Whatever advertising agency or agencies the insurance company Geico has used over the years, I hope they were well-compensated for their work. Whether they feature the cavemen, or the gecko, or another character or theme, Geico’s commercials have tended to be quite funny and memorable.
They had one series of ads that all focused on the tagline “It’s what you do.” Some of these were humorous because they’re quite true.
One of them had Tarzan and Jane swinging from vines in the jungle, until they have to stop because Jane is certain they’ve made a wrong turn and are lost. They argue about it for awhile, until the voice-over comes on: “When you’re a couple, you argue about directions. It’s what you do.”
Indeed it is…or at least it is for Mike and me.
Awhile back, Mike and I had driven from Sac City to Chicago to see the Cubs play the Cardinals. As the game got close to its end, a dark cloud rolled in, and light rain started to fall as the ninth inning began. It didn’t rain hard enough to end the game, although some fans went ahead and left, because it didn’t seem likely that that last inning was going to change the outcome of the game, and that light rain was the harbinger of a pretty big storm.
By the time we left Wrigley, walked to the El station, caught the Red Line train, and then walked from our stop to where we had parked our car, the sky opened up and the rain poured down—and there were severe weather warnings all over the area. We were in the Camaro, so we called on trusty OnStar for directions to get back on the highway and back to where we were staying, in Rockford. But between the rain and the tightly packed multi-story buildings that line the streets in that part of Chicago, OnStar couldn’t figure out where we were or how to tell us where to go.
The direction indicator in the car wasn’t even right: It said we were going west when we were going east. And Mike and I argued about it.
I have a fairly passable sense of direction, at least some of the time, although it took a major hit when we lived in Portland, where you can’t always see the sun and things aren’t laid out in squares like they are in the Midwest. So I was pretty sure we were going east. But Mike absolutely refused to listen to me. “It says we’re going west, so we’re going west.”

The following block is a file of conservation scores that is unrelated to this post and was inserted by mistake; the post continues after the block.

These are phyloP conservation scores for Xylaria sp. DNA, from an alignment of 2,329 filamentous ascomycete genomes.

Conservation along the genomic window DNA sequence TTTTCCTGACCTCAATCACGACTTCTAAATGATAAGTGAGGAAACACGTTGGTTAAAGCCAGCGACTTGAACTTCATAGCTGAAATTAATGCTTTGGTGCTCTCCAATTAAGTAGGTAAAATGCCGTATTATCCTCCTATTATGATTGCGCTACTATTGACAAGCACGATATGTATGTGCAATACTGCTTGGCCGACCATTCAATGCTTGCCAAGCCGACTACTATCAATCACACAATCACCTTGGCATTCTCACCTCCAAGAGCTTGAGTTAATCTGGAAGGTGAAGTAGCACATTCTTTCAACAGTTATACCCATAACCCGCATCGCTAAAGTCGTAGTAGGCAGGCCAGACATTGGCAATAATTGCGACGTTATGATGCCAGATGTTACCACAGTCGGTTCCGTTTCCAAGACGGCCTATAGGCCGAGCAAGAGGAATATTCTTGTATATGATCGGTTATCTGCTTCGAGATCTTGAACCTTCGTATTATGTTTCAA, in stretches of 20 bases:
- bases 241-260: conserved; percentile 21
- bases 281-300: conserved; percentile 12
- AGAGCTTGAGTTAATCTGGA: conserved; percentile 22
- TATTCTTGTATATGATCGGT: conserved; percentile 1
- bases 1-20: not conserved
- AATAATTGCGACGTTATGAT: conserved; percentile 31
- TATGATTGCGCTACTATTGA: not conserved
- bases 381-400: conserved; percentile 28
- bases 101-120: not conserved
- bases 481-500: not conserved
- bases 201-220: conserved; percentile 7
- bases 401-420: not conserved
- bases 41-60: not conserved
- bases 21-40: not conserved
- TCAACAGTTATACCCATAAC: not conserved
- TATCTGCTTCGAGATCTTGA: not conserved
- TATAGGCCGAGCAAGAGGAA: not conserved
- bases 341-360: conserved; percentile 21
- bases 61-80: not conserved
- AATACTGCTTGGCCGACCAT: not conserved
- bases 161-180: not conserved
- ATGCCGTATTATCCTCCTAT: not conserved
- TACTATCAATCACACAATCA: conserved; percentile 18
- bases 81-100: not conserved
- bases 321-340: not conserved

I was proven right when the road we were on dead-ended at Lake Michigan. (In Chicago, if you’re going toward the lake, you’re going east, always.)
Looking out over the little stone wall that marked the edge of the lakeshore, he realized he was, indeed, going the wrong way, and turned around. OnStar still hadn’t caught up with us, so we just kept heading generally west until we finally found ourselves out in a suburban area where things were a bit more spread out. (We might have been in Skokie, but I’m not sure.)
At that point we were able to call OnStar and get accurate directions—except that for some reason it thought we were headed home instead of back to Rockford, so it put us on a road that went well south of there. So we argued about that for awhile before Mike finally let me cancel the directions and get new ones to the place where we were actually trying to go.
When you’re a couple, you argue about directions. It’s what you do.
How would you finish this sentence: “When you’re God, you…”?
I’m going to read a second Scripture today (1 John 4:7-21), perhaps by the same author as the one we just heard, or perhaps by one of his followers who operated from the same basic theological framework.
The Elder, John, in his sermon that we have mislabeled in the Bible as the First “Letter” of John, offers an ending to the sentence: When you’re God, you love. It’s what you do. (John actually takes it a step further: Love is who God is.) It’s borne out throughout the Bible.